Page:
Shahid also often described Pakistan-Administered J&K and Gilgit Baltistan, the other portion of the erstwhile Princely State that Pakistan presently administers, as ‘colonies’ of Pakistan. He argued that it would be in J&K’s best interest to “get rid of Pakistan, which had created divisions among residents of J&K and was misusing religion for this”. Shahid sought to become a bridge between Pakistan-Administered J&K and Gilgit Batistan, and he formed an All Parties National Alliance (APNA) of more than a dozen political parties from these two areas that aspired to a united, independent and secular J&K. While accusing Pakistan of destroying the identity of the people of J&K and forcing a concocted version of history upon them, Shahid vociferously highlighted the secular and inclusive credentials of J&K. He reminded that Shias, Sunnis, Hindus, Sikhs and Buddhists have all historically lived in harmonious coexistence in J&K. He underlined that projecting the J&K issue as one between Muslims and non-Muslims, as Pakistan does, is grossly wrong and unjustified. Shahid stressed that the people of J&K would never accept becoming slaves of Pakistan just because they adhered to the same religion of Islam, and that Pakistan’s dream of merging J&K with it, would remain wishful thinking.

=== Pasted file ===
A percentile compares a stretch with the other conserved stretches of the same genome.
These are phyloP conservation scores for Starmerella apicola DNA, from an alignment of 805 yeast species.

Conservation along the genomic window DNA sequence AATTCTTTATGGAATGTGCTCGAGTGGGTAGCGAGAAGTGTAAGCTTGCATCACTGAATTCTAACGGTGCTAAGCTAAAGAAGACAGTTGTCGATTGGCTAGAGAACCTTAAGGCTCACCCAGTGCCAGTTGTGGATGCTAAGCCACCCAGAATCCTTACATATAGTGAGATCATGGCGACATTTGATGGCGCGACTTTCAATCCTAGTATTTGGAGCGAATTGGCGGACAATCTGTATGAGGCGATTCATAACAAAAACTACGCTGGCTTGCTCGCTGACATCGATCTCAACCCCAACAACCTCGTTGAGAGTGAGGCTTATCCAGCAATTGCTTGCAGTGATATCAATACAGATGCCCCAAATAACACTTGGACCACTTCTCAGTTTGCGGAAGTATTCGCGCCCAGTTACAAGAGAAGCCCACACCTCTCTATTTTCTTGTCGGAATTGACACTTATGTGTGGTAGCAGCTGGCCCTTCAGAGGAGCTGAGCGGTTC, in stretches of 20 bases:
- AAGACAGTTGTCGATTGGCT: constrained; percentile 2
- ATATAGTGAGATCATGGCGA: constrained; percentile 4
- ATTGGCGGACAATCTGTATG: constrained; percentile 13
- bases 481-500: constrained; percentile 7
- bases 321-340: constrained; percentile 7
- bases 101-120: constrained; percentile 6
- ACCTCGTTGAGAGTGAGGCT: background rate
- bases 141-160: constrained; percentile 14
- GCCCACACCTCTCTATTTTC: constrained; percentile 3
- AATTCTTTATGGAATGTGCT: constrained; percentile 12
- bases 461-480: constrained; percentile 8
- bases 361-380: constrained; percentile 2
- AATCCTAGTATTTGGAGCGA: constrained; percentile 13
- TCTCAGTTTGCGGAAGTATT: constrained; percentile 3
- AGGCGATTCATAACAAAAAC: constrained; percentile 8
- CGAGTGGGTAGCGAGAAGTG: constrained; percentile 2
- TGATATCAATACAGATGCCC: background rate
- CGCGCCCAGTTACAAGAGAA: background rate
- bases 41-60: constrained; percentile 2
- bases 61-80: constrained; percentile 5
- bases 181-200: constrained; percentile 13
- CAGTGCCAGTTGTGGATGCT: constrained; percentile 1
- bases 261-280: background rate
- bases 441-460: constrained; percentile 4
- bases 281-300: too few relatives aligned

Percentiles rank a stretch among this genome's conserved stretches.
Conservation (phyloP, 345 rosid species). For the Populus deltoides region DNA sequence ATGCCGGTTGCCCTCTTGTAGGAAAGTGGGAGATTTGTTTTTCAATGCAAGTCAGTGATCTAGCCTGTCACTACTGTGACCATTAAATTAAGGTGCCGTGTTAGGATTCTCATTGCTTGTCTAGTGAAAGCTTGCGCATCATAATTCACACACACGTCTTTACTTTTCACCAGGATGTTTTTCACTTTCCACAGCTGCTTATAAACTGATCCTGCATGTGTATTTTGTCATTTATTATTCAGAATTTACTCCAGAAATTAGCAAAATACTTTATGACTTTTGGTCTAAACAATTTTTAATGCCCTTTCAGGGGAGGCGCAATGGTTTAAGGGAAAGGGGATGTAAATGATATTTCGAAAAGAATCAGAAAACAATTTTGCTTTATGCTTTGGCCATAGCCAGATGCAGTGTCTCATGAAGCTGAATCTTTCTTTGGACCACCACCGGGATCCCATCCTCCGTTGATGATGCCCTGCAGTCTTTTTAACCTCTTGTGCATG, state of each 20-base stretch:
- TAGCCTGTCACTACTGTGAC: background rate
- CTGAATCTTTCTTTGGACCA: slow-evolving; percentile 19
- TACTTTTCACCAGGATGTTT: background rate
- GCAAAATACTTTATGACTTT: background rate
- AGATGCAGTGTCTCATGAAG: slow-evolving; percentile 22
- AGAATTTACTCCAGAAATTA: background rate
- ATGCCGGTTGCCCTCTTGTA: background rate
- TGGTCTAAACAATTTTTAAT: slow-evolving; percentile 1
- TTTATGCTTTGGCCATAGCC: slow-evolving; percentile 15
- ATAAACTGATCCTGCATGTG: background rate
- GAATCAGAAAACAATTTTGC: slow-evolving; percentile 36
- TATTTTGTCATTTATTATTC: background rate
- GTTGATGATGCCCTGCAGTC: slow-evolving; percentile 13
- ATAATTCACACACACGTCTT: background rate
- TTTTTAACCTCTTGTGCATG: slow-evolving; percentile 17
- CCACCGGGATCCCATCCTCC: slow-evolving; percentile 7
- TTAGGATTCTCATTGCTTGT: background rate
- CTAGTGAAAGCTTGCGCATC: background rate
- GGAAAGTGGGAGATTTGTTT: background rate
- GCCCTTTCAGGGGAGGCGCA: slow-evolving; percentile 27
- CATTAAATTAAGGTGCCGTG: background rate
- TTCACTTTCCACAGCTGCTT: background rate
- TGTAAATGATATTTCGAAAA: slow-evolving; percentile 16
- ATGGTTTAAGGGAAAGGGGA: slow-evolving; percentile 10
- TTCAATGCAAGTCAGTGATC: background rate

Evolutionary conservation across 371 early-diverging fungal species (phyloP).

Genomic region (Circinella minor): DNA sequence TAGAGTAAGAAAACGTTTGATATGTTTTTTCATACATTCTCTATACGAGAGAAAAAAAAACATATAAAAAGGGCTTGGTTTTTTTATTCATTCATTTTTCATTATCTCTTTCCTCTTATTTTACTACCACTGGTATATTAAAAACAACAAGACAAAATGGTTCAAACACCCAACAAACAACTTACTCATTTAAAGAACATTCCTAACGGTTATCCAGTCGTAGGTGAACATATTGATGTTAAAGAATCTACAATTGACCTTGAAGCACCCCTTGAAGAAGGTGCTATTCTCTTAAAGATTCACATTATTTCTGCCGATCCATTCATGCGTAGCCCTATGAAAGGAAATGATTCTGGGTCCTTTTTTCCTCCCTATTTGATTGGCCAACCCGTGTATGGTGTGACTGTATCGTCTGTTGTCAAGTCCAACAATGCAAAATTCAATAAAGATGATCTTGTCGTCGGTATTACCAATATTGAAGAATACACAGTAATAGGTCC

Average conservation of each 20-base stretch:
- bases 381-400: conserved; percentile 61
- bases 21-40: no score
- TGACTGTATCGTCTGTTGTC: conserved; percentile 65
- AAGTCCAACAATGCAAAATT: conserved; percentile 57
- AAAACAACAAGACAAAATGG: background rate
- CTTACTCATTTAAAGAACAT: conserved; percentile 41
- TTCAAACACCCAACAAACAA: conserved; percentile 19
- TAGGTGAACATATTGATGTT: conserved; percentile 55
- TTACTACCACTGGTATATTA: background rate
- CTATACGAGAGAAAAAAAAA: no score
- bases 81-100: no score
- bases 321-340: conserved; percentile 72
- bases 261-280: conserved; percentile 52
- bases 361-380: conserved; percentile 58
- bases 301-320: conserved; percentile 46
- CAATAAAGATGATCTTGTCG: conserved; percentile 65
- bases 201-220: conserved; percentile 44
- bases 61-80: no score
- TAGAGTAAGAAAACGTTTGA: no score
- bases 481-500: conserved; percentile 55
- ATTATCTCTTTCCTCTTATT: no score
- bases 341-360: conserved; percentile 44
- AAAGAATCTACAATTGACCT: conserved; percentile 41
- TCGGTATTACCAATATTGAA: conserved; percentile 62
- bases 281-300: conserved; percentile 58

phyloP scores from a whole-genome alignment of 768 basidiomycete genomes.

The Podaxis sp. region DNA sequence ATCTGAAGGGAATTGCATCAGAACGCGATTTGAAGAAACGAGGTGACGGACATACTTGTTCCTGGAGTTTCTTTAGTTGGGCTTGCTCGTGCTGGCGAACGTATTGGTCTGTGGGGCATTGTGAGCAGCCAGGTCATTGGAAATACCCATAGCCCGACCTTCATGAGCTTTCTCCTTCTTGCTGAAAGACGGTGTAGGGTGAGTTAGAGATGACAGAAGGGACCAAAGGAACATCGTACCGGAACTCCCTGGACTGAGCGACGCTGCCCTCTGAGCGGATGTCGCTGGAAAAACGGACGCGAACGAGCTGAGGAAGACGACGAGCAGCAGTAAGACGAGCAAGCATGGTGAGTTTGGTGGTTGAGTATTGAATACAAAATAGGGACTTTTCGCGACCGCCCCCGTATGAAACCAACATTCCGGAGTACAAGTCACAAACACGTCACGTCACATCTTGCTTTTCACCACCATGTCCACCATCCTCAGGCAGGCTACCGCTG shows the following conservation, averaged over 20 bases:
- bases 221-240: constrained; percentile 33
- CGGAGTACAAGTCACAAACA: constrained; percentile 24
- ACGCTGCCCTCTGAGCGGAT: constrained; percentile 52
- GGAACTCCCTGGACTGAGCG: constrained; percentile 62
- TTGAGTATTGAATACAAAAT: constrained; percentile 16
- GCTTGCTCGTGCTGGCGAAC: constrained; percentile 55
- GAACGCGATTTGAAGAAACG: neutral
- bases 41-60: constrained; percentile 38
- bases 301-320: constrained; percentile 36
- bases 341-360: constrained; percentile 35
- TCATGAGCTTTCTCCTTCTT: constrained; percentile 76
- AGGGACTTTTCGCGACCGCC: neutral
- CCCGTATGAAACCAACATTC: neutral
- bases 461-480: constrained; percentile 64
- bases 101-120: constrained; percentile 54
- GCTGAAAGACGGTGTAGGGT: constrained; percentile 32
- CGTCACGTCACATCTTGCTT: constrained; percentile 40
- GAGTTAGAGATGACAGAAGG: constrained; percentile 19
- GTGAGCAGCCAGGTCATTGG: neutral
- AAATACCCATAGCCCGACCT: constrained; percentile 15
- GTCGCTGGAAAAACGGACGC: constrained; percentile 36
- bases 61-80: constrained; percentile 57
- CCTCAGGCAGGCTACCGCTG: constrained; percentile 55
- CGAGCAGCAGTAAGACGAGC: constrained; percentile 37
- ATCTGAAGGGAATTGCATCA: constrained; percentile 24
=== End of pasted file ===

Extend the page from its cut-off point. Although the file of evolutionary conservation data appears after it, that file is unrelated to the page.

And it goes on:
Drawing attention to the degree and scale of the human rights violations being perpetrated on the people of Pakistan-Administered J&K, Shahid reserved his strongest criticism for the Pakistani military establishment. He said at a rally, and in presence of some military officials who were in attendance, “The Pakistani Army, ISI (Inter-Services Intelligence) and all these Generals, Brigadiers and Colonels have only looted Kashmir and earned promotions by butchering us. The Major who has been able to get 10 Kashmiris killed has been promoted to Colonel. The Colonel who has achieved the target of getting 20 Kashmiris killed has been promoted to Brigadier. Then the Brigadier who got 30 killed has been elevated to General. And the one who got 40 to 50 Kashmiris slaughtered at the border, has been given the award of becoming a Lieutenant General”.